- The German IFO (Thursday) and the Global ZEW indicator (Tuesday) are important bellwethers for global growth. There have been a scattering of indications recently that global growth may be coming off the boil, and both the Global ZEW and IFO dipped in their previous readings.
This week spot gold closed at $1,314.35 down $8.95 per ounce, or 0.68 percent. Gold stocks, as measured by the NYSE Arca Gold Miners Index, ended the week lower by 0.77 percent. Junior-tiered stocks outperformed seniors for the week, as the S&P/TSX Venture Index closed up 0.58 percent. The U.S. Trade-Weighted Dollar Index moved higher by just 0.11 percent.
|Mar-14||Germany CPI YoY||1.4%||1.4%||1.4%|
|Mar-14||PPI Final Demand YoY||2.8%||2.8%||2.7%|
|Mar-15||Initial Jobless Claims||228k||226k||230k|
|Mar-16||Eurozone CPI Core YoY||1.0%||1.0%||1.0%|
|Mar-20||Germany ZEW Survey Current Situation||90.0||--||92.3|
|Mar-20||Germany ZEW Survey Expectations||12.6||--||17.8|
|Mar-21||FOMC Rate Decision (Upper Band)||1.75%||--||1.50%|
|Mar-22||Initial Jobless Claims||225k||--||226k|
|Mar-23||Durable Goods Orders||1.6%||--||-3.6%|
|Mar-23||New Home Sales||620k||--||593k|
- The best performing metal this week was palladium, down just 0.41 percent. Holdings in ETFs backed by palladium have fallen by two-thirds in the last three years and are back to 2010 levels. However, this is not the sign of a depressed market. Hedge funds have been taking delivery of the metal and then loan the metal to the market at lease rates of 6 percent for just one week, twice the yield they can earn from 10-year Treasury bonds. Money continued to pour into gold bullion ETFs this week, with $242 million of gains, compared with $35.2 million the previous week. Bloomberg reports inflation is gradually picking up, with U.S. consumer prices continuing firm in February. This could lead to a faster pace of interest rate hikes. Over the past three months, core inflation has increased at a rate of 3.1 percent. This is boosted by core goods, which is up 2.5 percent, after deflating for a majority of the past five years.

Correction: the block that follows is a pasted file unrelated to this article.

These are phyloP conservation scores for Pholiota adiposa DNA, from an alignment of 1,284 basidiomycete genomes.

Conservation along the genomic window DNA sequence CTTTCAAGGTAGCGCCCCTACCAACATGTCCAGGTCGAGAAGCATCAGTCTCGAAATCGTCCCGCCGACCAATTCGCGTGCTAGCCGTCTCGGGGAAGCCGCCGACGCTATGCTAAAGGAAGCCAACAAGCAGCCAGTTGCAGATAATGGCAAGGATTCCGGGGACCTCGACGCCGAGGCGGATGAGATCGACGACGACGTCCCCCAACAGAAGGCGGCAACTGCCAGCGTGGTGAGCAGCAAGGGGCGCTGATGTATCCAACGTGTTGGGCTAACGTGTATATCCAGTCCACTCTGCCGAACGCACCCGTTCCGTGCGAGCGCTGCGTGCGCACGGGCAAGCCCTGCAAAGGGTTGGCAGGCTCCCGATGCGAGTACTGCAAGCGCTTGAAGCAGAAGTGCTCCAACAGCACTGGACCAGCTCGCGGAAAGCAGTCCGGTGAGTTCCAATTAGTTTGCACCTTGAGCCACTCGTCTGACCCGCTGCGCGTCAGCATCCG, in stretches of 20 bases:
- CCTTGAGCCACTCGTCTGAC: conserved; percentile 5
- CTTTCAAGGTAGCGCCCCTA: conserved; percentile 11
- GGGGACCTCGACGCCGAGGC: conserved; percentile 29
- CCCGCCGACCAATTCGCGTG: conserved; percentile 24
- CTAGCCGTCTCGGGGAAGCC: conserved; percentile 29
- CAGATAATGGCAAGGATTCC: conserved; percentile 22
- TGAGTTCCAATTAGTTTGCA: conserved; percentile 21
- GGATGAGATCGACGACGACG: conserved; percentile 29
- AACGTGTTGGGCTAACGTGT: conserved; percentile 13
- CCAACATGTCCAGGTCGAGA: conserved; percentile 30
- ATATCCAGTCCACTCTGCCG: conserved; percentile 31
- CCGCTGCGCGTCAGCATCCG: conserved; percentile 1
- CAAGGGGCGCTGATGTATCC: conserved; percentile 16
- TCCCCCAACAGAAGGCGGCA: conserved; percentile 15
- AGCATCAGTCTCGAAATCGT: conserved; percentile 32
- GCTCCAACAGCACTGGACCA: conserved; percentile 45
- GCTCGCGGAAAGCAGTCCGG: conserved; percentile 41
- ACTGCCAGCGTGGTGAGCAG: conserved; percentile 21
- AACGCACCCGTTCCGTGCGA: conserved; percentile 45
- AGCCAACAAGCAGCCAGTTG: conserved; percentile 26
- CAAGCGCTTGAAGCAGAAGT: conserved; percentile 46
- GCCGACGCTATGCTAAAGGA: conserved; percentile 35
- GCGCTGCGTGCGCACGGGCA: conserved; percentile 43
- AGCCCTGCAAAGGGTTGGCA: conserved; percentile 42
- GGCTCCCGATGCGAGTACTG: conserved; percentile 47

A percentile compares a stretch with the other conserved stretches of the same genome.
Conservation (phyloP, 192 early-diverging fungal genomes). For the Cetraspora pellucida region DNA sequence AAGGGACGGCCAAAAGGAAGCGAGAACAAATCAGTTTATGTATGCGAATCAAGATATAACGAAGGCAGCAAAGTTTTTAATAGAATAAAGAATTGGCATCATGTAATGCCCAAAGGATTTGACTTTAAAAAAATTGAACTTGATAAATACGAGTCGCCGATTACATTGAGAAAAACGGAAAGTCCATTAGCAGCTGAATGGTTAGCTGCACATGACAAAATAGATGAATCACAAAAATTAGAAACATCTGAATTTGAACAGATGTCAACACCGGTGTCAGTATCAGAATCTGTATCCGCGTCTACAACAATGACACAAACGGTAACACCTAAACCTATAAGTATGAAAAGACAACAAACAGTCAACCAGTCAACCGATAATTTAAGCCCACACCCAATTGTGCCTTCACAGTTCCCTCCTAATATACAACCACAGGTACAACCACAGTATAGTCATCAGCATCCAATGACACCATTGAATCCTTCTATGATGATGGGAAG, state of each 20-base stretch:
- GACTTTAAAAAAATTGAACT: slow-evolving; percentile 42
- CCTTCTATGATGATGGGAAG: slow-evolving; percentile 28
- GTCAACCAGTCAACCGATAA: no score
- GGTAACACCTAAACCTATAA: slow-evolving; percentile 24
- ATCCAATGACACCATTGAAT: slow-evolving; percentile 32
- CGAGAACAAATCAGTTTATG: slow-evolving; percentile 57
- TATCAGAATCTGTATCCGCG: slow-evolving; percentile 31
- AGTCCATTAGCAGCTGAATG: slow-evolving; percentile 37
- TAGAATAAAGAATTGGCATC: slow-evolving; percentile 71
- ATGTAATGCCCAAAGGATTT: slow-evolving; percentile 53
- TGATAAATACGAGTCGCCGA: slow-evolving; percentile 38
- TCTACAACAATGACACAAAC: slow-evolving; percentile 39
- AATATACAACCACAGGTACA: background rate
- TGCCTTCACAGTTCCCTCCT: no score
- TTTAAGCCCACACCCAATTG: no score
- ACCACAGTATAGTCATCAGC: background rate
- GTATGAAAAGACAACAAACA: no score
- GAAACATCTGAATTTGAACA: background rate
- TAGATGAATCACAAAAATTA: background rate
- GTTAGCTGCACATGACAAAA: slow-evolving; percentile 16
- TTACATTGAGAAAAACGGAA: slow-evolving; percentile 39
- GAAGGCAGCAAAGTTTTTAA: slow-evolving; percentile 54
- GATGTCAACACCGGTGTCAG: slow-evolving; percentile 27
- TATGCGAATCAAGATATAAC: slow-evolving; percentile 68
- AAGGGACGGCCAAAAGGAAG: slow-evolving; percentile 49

- Another indication of inflation rising is that TIPS, Treasury Inflation-Protected Securities, saw record inflows in February, a sign of anxiety in the bond market with large tax cuts signed into law in January. Inflation has historically benefitted the price of gold, with investors using it as a hedge against uncertainty. According to Bloomberg, U.S. retail sales fell in February for a third month in a row, raising some concerns on economic growth.
- Trader sentiment rose slightly this week after the dollar weakened following the news of U.S. Secretary of State Rex Tillerson’s sudden dismissal. A Russian cargo plane carrying precious metals accidentally spilled 3.4 tons of gold onto the runway when the hatch flew open during takeoff. Luckily, authorities were able to recover all 172 gold bars spilled and no one was hurt in the incident.
- The worst performing metal this week was platinum, down 1.61 percent as hedge funds cut their bullish outlook with the net-long position the lowest in two months. Incoming White House economic adviser Larry Kudlow made remarks this week that sent gold toward a weekly decline while buoying the dollar, reports Bloomberg. Kudlow signaled that President Donald Trump would support a strong dollar, against some risk-off sentiment in markets amid growth concerns, the article continues. Gold could see further swings as the Federal Reserve is expected to raise interest rates when it meets next week.